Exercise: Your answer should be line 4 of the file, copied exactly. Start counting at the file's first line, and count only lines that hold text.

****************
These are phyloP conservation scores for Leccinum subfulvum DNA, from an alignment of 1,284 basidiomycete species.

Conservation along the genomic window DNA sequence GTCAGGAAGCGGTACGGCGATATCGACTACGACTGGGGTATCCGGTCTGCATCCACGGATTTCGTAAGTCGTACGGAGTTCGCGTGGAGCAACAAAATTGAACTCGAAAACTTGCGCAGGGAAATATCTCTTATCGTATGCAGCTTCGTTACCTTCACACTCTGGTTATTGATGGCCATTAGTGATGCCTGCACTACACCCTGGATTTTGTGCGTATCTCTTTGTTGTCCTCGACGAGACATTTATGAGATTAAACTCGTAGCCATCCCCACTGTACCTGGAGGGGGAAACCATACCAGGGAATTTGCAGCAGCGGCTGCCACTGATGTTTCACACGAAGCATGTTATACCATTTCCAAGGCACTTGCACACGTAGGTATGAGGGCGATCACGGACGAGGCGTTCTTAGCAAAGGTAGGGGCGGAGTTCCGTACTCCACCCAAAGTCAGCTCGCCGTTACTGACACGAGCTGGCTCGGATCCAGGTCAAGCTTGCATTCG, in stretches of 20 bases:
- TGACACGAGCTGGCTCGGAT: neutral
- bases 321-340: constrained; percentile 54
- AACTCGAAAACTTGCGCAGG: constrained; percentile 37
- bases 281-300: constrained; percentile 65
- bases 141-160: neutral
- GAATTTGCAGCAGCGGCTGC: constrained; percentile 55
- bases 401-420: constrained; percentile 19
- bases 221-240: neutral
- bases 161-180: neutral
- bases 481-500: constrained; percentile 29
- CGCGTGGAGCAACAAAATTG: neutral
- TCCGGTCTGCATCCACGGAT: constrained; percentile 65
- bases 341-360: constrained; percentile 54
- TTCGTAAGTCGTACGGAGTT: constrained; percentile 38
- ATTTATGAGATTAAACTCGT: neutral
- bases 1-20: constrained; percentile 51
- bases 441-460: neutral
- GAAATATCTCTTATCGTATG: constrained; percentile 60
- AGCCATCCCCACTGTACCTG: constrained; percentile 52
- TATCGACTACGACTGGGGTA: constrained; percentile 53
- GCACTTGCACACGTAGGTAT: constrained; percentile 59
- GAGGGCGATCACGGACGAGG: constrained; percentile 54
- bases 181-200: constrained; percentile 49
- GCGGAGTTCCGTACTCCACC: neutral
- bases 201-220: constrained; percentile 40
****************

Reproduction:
- bases 321-340: constrained; percentile 54